Problems with Security Descriptions in RTCWEB Architecture
Author(s): Dan Wing
This document analyzes the problems of deploying Security Descriptions on the RTCWEB architecture. This document contributes to the discussion and analysis of Security Descriptions, and is not intended to become an RFC....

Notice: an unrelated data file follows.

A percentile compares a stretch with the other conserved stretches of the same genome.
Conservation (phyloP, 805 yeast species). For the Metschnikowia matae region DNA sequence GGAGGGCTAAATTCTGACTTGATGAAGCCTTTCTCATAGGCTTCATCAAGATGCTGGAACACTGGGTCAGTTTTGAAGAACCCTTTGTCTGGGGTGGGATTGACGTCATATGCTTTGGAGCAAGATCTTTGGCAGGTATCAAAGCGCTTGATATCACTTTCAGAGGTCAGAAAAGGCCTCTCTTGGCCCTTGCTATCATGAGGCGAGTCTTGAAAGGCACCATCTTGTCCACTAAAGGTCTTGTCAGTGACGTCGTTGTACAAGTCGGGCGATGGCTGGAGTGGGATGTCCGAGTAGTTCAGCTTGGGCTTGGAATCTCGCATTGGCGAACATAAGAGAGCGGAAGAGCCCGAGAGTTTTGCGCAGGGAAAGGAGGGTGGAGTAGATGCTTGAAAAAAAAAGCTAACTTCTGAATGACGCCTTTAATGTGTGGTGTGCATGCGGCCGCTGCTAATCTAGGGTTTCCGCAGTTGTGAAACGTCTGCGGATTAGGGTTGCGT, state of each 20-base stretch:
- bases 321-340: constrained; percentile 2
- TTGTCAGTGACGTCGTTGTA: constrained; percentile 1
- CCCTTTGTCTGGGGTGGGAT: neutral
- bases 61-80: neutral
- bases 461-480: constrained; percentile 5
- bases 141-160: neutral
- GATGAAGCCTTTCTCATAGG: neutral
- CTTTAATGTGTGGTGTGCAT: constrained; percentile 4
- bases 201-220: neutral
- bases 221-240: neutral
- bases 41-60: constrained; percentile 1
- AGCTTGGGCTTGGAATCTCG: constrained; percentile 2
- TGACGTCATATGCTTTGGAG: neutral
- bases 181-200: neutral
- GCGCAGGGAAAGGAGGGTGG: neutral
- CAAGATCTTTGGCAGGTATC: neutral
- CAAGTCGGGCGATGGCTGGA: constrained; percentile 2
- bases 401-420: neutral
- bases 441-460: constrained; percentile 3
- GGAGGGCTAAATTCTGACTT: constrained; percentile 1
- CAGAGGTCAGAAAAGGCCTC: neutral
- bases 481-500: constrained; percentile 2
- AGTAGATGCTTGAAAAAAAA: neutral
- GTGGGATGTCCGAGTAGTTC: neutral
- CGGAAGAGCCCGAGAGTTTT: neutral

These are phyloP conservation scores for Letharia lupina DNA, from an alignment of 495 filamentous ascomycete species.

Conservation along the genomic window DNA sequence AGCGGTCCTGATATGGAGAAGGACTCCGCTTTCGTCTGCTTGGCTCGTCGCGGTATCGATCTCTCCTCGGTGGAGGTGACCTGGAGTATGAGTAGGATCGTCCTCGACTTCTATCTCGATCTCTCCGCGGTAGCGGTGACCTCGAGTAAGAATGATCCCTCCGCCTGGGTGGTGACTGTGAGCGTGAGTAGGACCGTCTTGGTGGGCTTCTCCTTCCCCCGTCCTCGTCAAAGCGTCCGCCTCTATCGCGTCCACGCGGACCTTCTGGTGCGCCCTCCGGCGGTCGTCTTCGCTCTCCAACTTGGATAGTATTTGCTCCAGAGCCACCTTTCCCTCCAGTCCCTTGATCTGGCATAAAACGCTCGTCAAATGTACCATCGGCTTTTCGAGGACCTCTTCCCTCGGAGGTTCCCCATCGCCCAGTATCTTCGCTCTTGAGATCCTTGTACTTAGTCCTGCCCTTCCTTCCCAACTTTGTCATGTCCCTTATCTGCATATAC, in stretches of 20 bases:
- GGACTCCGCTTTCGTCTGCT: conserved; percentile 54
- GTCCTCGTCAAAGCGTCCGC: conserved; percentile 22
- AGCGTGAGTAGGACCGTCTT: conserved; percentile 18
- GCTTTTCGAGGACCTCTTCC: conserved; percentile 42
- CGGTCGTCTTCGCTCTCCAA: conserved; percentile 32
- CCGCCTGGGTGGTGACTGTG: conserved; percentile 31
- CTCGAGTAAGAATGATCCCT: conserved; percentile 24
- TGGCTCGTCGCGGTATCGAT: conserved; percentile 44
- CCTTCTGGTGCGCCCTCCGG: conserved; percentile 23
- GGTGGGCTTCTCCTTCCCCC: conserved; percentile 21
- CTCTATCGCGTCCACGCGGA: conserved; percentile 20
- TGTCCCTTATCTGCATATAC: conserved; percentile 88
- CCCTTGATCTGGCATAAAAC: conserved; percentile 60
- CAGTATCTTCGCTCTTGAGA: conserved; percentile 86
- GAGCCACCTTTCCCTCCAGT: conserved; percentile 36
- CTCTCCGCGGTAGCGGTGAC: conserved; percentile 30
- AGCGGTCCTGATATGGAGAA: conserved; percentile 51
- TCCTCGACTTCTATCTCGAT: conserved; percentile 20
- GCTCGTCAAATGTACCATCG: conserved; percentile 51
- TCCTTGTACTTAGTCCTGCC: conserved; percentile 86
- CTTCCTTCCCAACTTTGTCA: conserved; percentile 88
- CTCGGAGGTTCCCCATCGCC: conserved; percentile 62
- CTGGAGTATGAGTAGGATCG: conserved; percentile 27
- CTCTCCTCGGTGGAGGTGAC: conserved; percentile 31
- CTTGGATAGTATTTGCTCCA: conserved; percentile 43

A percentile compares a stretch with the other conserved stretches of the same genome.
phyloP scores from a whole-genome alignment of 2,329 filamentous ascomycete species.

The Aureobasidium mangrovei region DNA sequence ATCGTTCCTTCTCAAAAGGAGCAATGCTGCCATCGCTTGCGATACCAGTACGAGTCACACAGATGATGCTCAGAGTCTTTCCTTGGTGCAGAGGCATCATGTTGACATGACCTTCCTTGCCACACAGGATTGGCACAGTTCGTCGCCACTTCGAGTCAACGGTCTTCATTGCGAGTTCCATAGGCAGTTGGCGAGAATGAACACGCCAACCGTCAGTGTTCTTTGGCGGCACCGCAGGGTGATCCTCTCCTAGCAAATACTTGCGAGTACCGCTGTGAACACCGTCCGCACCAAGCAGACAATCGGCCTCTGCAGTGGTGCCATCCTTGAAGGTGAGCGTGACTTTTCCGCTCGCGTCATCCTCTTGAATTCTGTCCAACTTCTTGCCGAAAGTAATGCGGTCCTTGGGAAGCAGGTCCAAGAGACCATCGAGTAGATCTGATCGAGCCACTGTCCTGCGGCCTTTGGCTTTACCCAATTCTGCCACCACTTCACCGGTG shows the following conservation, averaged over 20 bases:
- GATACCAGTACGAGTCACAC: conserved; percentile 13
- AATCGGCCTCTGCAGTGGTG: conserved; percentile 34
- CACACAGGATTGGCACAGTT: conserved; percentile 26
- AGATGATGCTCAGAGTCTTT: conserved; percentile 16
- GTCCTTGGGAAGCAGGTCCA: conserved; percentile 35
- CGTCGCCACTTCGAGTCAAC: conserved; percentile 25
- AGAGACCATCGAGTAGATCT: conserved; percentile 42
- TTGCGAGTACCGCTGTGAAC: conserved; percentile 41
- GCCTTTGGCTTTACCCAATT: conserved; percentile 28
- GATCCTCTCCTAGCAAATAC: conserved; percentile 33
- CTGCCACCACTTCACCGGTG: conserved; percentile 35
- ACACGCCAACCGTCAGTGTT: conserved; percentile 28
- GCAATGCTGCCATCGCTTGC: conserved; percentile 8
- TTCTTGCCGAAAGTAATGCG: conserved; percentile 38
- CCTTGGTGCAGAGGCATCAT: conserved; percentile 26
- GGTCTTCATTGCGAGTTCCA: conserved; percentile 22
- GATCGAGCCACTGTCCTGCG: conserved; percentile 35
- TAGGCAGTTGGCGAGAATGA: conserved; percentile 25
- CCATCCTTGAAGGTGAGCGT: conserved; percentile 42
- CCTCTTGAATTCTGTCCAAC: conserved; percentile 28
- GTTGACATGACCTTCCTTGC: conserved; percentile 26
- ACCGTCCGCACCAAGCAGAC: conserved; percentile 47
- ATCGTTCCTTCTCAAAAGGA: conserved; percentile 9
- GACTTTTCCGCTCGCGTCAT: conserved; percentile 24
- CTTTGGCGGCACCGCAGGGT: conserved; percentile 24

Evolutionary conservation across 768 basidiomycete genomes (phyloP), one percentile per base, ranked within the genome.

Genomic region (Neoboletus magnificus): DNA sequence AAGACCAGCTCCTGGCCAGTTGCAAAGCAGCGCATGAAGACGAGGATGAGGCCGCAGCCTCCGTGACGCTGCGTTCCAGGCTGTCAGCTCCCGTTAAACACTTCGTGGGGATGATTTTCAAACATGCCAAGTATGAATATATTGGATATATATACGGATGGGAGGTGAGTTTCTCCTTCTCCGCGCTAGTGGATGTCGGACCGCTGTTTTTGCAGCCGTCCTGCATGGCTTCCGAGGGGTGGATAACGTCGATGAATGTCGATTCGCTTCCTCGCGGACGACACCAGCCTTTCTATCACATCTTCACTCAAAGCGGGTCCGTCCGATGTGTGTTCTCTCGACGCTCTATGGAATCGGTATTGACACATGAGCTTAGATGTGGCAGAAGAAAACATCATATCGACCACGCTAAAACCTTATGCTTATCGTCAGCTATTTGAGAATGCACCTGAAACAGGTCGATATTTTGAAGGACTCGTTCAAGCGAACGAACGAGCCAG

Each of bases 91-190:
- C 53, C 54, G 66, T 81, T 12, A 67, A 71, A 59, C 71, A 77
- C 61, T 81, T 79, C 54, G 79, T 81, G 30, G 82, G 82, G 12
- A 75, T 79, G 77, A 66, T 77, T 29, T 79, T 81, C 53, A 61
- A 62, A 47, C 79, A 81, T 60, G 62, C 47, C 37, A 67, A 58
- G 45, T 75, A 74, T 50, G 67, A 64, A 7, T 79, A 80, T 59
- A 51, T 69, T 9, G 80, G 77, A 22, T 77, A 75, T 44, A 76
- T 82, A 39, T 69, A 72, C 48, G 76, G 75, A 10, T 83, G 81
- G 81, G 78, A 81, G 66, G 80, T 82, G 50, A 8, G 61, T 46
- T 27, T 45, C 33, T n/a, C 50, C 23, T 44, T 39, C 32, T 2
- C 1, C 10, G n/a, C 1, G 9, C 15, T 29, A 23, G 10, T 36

RTCWEB Working Group D. Wing Internet-Draft Cisco Intended status: Standards Track December 18, 2012 Expires: June 21, 2013 Problems with Security Descriptions in RTCWEB Architecture draft-wing-rtcweb-sdes-problems-00 Abstract This document analyzes the problems of deploying Security Descriptions on the RTCWEB architecture. This document contributes to the discussion and analysis of Security Descriptions, and is not intended to become an RFC. Status of this Memo This Internet-Draft is submitted in full conformance with the provisions of BCP 78 and BCP 79. Internet-Drafts are working documents of the Internet Engineering Task Force (IETF). Note that other groups may also distribute working documents as Internet-Drafts. The list of current Internet- Drafts is at http://datatracker.ietf.org/drafts/current/. Internet-Drafts are draft documents valid for a maximum of six months and may be updated, replaced, or obsoleted by other documents at any time. It is inappropriate to use Internet-Drafts as reference material or to cite them other than as "work in progress." This Internet-Draft will expire on June 21, 2013. Copyright Notice Copyright (c) 2012 IETF Trust and the persons identified as the document authors. All rights reserved. This document is subject to BCP 78 and the IETF Trust's Legal Provisions Relating to IETF Documents (http://trustee.ietf.org/license-info) in effect on the date of publication of this document. Please review these documents carefully, as they describe your rights and restrictions with respect to this document. Code Components extracted from this document must include Simplified BSD License text as described in Section 4.e of the Trust Legal Provisions and are provided without warranty as described in the Simplified BSD License. Wing Expires June 21, 2013 [Page 1] Internet-Draft Security Descriptions in RTCWEB December 2012 Table of Contents 1. Introduction . . . . . . . . . . . . . . . . . . . . . . . . . 3 2. Problems with Security Descriptions in RTCWEB . . . . . . . . . 3 2.1. Downgrade Attacks . . . . . . . . . . . . . . . . . . . . . 3 2.2. Impossible to Provide Strong Identity . . . . . . . . . . . 4 2.3. Mixing Weakens Security for Conference Calls . . . . . . . 4 2.4. Vulnerable to Passive Attack . . . . . . . . . . . . . . . 5 2.5. Forking . . . . . . . . . . . . . . . . . . . . . . . . . . 6 3. Security Considerations . . . . . . . . . . . . . . . . . . . . 6 4. IANA Considerations . . . . . . . . . . . . . . . . . . . . . . 6 5. References . . . . . . . . . . . . . . . . . . . . . . . . . . 6 5.1. Normative References . . . . . . . . . . . . . . . . . . . 6 5.2. Informative References . . . . . . . . . . . . . . . . . . 7 Author's Address . . . . . . . . . . . . . . . . . . . . . . . . . 7 Wing Expires June 21, 2013 [Page 2] Internet-Draft Security Descriptions in RTCWEB December 2012 1. Introduction Over the years, there have been almost 20 different mechanisms for establishing SRTP [RFC3711] keys. Several years ago, two RTPSEC BoFs (IETF66, IETF68) concluded that DTLS-SRTP was the preferred keying mechanism [RFC5479]. The RTCWEB working group has concluded that DTLS-SRTP [RFC5763] will be used for browser-to-browser calls. However, the RTCWEB working group has also been considering supporting Security Descriptions [RFC4568] as another keying mechanism. The primary reason for allowing Security Descriptions is to allow easy interworking with existing SRTP endpoints that support Security Descriptions, that is, for calls from a browser to a non- browser and vise versa. Other reasons are summarized in [I-D.ohlsson-rtcweb-sdes-support]. 2. Problems with Security Descriptions in RTCWEB This section describes the problems that occur by supporting Security Descriptions in the RTCWEB architecture. 2.1. Downgrade Attacks At IETF83, RTCWEB reached consensus that (unencrypted) RTP would not be supported by RTCWEB endpoints. While RTCWEB has agreed DTLS-SRTP will be used for keying "between web browsers", there exists no cryptographically strong mechanism to enforce this restriction. That is, there is no way to determine the remote peer supports DTLS-SRTP, because the signaling (indicating support of DTLS-SRTP) may have been manipulated on the path; the signaling is not integrity protected end to end. This means all RTCWEB hosts are vulnerable to a downgrade attack to Security Descriptions (by merely removing the associated SDP lines). One mitigation is for the RTCWEB endpoint to integrity protect its signaling message and for the remote endpoint to validate the integrity of the received signaling message. However, there is no existing mechanism to protect the message integrity in that manner. The existing SIP Identity [RFC4474] provides integrity protection of the entire SDP, including the IP addresses in the SDP, which does not survive SDP changes SBCs or by NATs doing SIP ALG rewriting. That is, ICE would work alright with SIP Identity, but Trickle ICE is not described for SIP Identity. Another mitigation is to create a cryptographically strong mechanism to determine the SRTP keying supported by a remote endpoint, such as Wing Expires June 21, 2013 [Page 3] Internet-Draft Security Descriptions in RTCWEB December 2012 publishing into a directory (e.g., DNS protected by DNSSEC similar to how email's DKIM or SPF). This is considered as an Identity Provider in [I-D.ietf-rtcweb-security-arch]. However, this can be problematic in practice, as a SIP user can have multiple endpoints with the same identity (e.g., email@example.com) with different SRTP keying capabilities, such as a WEBRTC endpoint and a non-WEBRTC voicemail system. +------------+ +------------+ | web server +-----?----+ web server + +-----+-+----+ +------+-----+ / \ | DTLS-SRTP / \ DTLS-SRTP | / \ | +-------+ +-------+ +---+---+ | Alice +-------| Bob +-------+ Carol | +-------+ media +-------+ media +-------+ Figure 1: RTCWEB trapezoid 2.2. Impossible to Provide Strong Identity Security Descriptions cannot provide proof of identity. It is often useful to know you are speaking to a bank, a merchant, a travel agency, or a specific person. With Security Descriptions, this can never be achieved. With DTLS-SRTP, a strong identity could be assured, because each endpoint possesses a private key, and the DTLS-SRTP handshake proves the endpoint possesses that private key. Their public key can be signed by an Identity Provider [I-D.ietf-rtcweb-security-arch], and correlated with the encrypted media stream [I-D.wing-sip-identity-media]. There is no way for Security Descriptions to provide this functionality. 2.3. Mixing Weakens Security for Conference Calls If a call starts as a browser-to-browser call, it will be keyed using DTLS-SRTP. If another party is added to the call (becoming a 3-way call), and that new party is on an IP PBX using Security Descriptions, the new party will be keyed using Security Descriptions. Wing Expires June 21, 2013 [Page 4] Internet-Draft Security Descriptions in RTCWEB December 2012 This is shown in the diagram below, where Alice and Bob are both using web browsers and key using DTLS-SRTP, and then Carol joins the call and is keyed using Security Descriptions: +-------+ | Alice | +---|---+ /\ DTLS-SRTP / \ SDES / \ +-------+ +-------+ | Bob |------| Carol | +-------+ SDES +-------+ Figure 2: Mixed DTLS-SRTP and SDES When this occurs, the creation of the Security Descriptions leg exposes all parties (Alice, Bob, and Carol) to the weaknesses of Security Descriptions. The alternative, which maintains security of Alice and Bob's communications on their networks, is to interwork with Carol using DTLS-SRTP. 2.4. Vulnerable to Passive Attack The session key that encrypts the SRTP stream is sent within SIP signaling, and is seen by all SIP signaling entities along the signaling path (SIP proxies, B2BUAs, SBCs). Any of those SIP signaling entities can use the session key to decyrpt the SRTP- encrypted media, passively, without modifying any aspect of the signaling. As shown in the figure below, an RTCWEB call can be between web servers in different administrative domains, and can traverse SIP proxies. With Security Descriptions, an attacker can record the encrypted SRTP media and obtain the Security Description keys any time later and decrypt the media. The Security Description keys can be obtained by compromising any of the signaling elements on the path, obtaining log files from any of the signaling elements on the path (e.g., such as from backup tapes). As this attack is passive, the victims have no way to determine such an attack occurred. +------------+ +-------------+ +------------+ | web server +--+ SIP proxies +--+ web server + +-----+------+ +-------------+ +------+-----+ | | | | | | +----+--+ +---+---+ | Alice +--------------------------+ Carol | Wing Expires June 21, 2013 [Page 5] Internet-Draft Security Descriptions in RTCWEB December 2012 +-------+ SRTP media +-------+ There is no defense from this attack. 2.5. Forking With Security Descriptions, the sender's key is included in the INVITE. When SIP forks an INVITE to multiple user agents (such as with multiple telephone extensions) all of those user agents receive the key and could decrypt one direction of the SRTP flow if the SRTP is captured. It is possible to correct this problem by issuing a re- INVITE (with a new key) after every initial INVITE, but that prevents a re-INVITE from being sent for other reasons (because only one INVITE can be processed at a time), and increases the number of call signaling messages. Other approaches have been discussed, such as splitting the Security Descriptions key in half, and more recently [I-D.zhou-mmusic-sdes-keymod]. It is possible to extend Security Descriptions to defend against this attack. 3. Security Considerations This entire document describes security considerations. 4. IANA Considerations None. 5. References 5.1. Normative References [RFC3711] Baugher, M., McGrew, D., Naslund, M., Carrara, E., and K. Norrman, "The Secure Real-time Transport Protocol (SRTP)", RFC3711, March 2004. [RFC4568] Andreasen, F., Baugher, M., and D. Wing, "Session Description Protocol (SDP) Security Descriptions for Media Streams", RFC4568, July 2006. [RFC5479] Wing, D., Fries, S., Tschofenig, H., and F. Audet, "Requirements and Analysis of Media Security Management Protocols", RFC5479, April 2009. Wing Expires June 21, 2013 [Page 6] Internet-Draft Security Descriptions in RTCWEB December 2012 [RFC5763] Fischl, J., Tschofenig, H., and E. Rescorla, "Framework for Establishing a Secure Real-time Transport Protocol (SRTP) Security Context Using Datagram Transport Layer Security (DTLS)", RFC5763, May 2010. 5.2. Informative References [I-D.ietf-rtcweb-security-arch] Rescorla, E., "RTCWEB Security Architecture", draft-ietf-rtcweb-security-arch-05 (work in progress), October 2012. [I-D.ohlsson-rtcweb-sdes-support] Ohlsson, O., "Support of SDES in WebRTC", draft-ohlsson-rtcweb-sdes-support-01 (work in progress), August 2012. [I-D.wing-sip-identity-media] Wing, D. and H. Kaplan, "SIP Identity using Media Path", draft-wing-sip-identity-media-02 (work in progress), February 2008. [I-D.zhou-mmusic-sdes-keymod] Zhou, S. and T. Tian, "Security Descriptions Extension for Media Streams", draft-zhou-mmusic-sdes-keymod-01 (work in progress), March 2012. [RFC4474] Peterson, J. and C. Jennings, "Enhancements for Authenticated Identity Management in the Session Initiation Protocol (SIP)", RFC4474, August 2006. Author's Address Dan Wing Cisco Systems, Inc. 170 West Tasman Drive San Jose, California 95134 USA Email: firstname.lastname@example.org Wing Expires June 21, 2013 [Page 7]